In 2012 major work was carried out by Stephen Young with a new drive system powered by a 12-volt battery to ensure the clock continued during power stoppages. Also the time can be changed with a remote control and the bell is linked to the clock which now strikes the correct number on the hour (previously it struck 3 times every hour).
Australia Post sold the building in 2001. It is now luxury apartments with a café/restaurant. The clock still functions though it was not striking.
The Forbes Post Office.
Paul’s next stop was the historic town of Forbes just 32km from Parkes. Here he found quote, “one of the most attractive Post Office buildings I have ever seen” – also one of the few still owned and operated by Australia Post.
The town today has a population of just over 8500 – a far cry from the 30,000+ residents during the gold rush times of the 1860’s. This might explain the grandeur of the building, designed by James Barnet and built from 1879 to 1881 by P. Vaughan. It was added to the NSW Heritage Register in 2000 and to the Commonwealth Heritage Register in 2004. Interestingly J Barnet, the Colonial Architect, was responsible for building 169 Post and Telegraph Offices in NSW in a variety of architectural styles. This Post Office was featured on a stamp series in 1982 which depicted one PO from each State in Australia. It was also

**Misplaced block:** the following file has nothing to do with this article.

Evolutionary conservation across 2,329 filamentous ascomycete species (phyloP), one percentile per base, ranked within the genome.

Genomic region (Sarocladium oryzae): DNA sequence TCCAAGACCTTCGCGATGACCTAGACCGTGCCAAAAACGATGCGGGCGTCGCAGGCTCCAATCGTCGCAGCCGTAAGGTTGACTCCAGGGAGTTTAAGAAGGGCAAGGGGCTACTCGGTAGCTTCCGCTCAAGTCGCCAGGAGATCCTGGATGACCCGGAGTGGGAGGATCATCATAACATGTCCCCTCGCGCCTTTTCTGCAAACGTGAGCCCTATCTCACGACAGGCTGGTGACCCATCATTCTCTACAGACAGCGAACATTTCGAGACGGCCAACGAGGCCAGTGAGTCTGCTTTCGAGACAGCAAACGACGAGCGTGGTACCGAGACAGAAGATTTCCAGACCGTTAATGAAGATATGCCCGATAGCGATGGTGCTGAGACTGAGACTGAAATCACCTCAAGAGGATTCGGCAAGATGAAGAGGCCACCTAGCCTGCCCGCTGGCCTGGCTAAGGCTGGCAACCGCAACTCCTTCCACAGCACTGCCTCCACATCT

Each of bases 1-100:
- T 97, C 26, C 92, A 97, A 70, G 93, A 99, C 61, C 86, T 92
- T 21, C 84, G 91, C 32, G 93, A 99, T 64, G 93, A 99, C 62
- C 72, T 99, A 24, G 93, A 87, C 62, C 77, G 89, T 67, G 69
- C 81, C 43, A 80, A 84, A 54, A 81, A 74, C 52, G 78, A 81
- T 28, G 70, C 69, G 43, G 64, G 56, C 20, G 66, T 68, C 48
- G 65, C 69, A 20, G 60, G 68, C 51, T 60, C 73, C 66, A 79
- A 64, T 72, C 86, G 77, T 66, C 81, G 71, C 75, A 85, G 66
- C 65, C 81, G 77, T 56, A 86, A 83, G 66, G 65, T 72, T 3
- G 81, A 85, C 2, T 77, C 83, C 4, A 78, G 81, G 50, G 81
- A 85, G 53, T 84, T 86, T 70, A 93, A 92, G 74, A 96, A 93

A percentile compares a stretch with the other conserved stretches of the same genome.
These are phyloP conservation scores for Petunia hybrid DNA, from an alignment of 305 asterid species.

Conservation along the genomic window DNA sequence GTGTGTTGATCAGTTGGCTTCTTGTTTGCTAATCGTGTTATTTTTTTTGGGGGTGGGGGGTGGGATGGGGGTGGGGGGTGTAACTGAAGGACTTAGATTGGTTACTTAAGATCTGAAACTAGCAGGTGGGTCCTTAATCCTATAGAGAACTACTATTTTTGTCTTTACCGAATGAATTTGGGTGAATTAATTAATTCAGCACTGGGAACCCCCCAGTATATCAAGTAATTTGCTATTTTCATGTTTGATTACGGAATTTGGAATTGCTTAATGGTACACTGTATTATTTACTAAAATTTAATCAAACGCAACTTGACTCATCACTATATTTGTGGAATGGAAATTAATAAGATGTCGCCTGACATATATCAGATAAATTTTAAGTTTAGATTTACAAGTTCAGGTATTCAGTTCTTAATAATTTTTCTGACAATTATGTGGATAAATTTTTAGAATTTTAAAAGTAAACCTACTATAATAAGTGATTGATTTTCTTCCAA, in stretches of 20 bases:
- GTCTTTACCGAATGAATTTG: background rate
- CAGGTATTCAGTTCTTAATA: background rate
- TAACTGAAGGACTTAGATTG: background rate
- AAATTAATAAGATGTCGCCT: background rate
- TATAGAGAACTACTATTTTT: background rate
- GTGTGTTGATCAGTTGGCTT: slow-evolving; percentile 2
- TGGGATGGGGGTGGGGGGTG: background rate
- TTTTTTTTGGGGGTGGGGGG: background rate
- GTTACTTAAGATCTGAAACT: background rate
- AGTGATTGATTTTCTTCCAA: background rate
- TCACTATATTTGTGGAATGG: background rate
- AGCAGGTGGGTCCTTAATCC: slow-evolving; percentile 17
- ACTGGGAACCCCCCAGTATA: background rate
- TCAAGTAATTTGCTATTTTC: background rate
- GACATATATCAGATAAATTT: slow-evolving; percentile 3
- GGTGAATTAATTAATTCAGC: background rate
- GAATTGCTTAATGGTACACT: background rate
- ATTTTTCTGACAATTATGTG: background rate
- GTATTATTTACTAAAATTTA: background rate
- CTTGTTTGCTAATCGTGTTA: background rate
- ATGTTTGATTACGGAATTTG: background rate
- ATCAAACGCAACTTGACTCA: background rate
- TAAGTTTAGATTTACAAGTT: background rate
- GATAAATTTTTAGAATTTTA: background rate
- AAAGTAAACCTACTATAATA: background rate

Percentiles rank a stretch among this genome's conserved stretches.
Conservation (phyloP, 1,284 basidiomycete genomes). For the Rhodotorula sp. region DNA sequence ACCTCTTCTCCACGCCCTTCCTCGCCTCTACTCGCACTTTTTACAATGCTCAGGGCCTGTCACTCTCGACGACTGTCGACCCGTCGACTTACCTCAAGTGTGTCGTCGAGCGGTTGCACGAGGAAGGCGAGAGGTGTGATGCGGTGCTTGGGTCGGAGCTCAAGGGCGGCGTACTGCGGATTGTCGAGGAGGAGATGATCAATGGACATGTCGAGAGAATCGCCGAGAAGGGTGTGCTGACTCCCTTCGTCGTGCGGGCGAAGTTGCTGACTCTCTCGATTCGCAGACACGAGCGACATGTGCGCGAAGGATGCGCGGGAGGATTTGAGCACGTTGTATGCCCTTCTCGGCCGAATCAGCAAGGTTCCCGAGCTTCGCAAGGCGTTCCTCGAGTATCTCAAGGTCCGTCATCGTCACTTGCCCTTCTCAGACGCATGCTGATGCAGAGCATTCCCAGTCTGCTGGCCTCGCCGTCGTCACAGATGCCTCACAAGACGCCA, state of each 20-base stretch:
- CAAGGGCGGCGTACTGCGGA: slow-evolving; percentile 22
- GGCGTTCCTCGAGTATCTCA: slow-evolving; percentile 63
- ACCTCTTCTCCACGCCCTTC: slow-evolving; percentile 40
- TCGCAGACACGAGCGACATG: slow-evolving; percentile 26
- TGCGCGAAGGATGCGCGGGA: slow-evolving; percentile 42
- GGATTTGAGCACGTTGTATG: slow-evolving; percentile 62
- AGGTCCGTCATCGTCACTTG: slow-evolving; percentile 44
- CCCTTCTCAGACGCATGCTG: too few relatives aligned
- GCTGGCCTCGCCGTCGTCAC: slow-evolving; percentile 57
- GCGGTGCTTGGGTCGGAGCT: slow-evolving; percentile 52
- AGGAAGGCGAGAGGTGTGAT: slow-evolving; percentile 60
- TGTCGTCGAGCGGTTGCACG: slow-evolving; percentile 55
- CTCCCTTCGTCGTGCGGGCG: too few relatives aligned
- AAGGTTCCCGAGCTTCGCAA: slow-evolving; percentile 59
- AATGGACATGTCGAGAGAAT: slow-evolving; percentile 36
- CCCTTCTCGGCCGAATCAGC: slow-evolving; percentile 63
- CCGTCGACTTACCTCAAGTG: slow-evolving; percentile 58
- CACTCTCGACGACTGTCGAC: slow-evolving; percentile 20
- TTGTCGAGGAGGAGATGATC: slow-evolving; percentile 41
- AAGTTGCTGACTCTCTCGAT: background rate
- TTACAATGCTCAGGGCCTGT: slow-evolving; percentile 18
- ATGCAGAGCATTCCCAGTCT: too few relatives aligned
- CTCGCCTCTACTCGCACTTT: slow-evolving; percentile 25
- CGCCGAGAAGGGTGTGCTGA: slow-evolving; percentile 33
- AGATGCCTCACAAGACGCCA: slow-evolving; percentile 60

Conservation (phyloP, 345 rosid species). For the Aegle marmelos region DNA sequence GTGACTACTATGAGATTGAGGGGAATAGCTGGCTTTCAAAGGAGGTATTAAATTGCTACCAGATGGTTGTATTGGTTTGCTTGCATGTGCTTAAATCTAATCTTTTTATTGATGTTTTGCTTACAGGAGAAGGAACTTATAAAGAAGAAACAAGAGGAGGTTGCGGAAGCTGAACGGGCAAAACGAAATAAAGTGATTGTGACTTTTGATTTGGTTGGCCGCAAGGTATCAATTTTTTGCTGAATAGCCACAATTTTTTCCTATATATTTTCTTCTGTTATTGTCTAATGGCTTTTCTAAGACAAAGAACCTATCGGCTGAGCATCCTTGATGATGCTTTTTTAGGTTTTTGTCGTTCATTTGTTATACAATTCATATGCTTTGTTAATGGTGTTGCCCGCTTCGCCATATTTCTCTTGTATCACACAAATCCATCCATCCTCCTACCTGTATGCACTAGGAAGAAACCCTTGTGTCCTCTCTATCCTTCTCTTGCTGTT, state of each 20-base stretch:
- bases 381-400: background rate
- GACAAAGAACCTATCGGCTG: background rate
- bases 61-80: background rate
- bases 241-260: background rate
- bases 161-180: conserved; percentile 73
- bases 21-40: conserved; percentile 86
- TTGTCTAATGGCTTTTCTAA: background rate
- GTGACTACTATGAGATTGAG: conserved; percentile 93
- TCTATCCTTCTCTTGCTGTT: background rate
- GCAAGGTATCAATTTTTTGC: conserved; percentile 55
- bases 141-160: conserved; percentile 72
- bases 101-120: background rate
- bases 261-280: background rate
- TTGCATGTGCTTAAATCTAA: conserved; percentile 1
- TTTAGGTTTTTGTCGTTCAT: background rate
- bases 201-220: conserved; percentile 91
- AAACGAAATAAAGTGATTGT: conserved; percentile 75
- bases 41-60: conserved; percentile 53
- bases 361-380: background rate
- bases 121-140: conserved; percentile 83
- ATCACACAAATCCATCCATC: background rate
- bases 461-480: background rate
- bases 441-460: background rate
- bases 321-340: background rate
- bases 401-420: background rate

portrayed as the “Parkes PO” in the
2000 movie “The Dish”.
This PO was costed at £3000, but after much debate it was decided to add the clock tower, so a further £1500 was needed. The tower has a French styled copper roof topped with a wrought iron weather vane. Housed within this is a white background 4 dial clock with a bell below striking on the hour. The clock mechanism was electrified in 1982 which eliminated the manual winding. As with most clocks of this age, maintenance and sourcing parts can be challenging. The latest repair job on the clock was in 2017 where a new controller was shipped from Belgium allowing the time to be set via a GPS remote. The article in the link below, “Clock rings out” has a video playing the striking bell at 9 o’clock.
The Precision Sundial at Parkes NSW.
At Parkes, just 40km East of Bogan Gate, is a rather complex sundial. Paul discovered this in the garden near the famous CSIRO Radio Telescope, ‘the Dish’ (which helped distribute TV images to the world of the moon landing in 1969).
Sundials are the oldest known devices used to measure time. There are many types – the most common being the vertical, equatorial and horizontal. The horizontal (often called garden sundial), has a flat plate or dial that has been marked with the hours of the day, and a gnomon or raised straight edge that casts a shadow onto the dial to read the time.
The Parkes horizontal sundial was designed to eliminate the errors found with most sundials (which can err as much as 16 mins) by using wavy time markers set at 10minute intervals for each month of the year. Astronomers call this “the Equation of Time”. Paul photographed this in August – so the time shown is 10.55am.
Bogan Gate War Memorial Clock Tower
Bogan Gate is a small NSW town 1000km SW of Brisbane with about 200 people. The origin of the towns name dates back to the 1880’s when it was the ‘gateway’ between two large sheep and cattle stations. The word ‘Bogan’ is derived from the Aboriginal word meaning the birthplace of a great leader from the local tribe.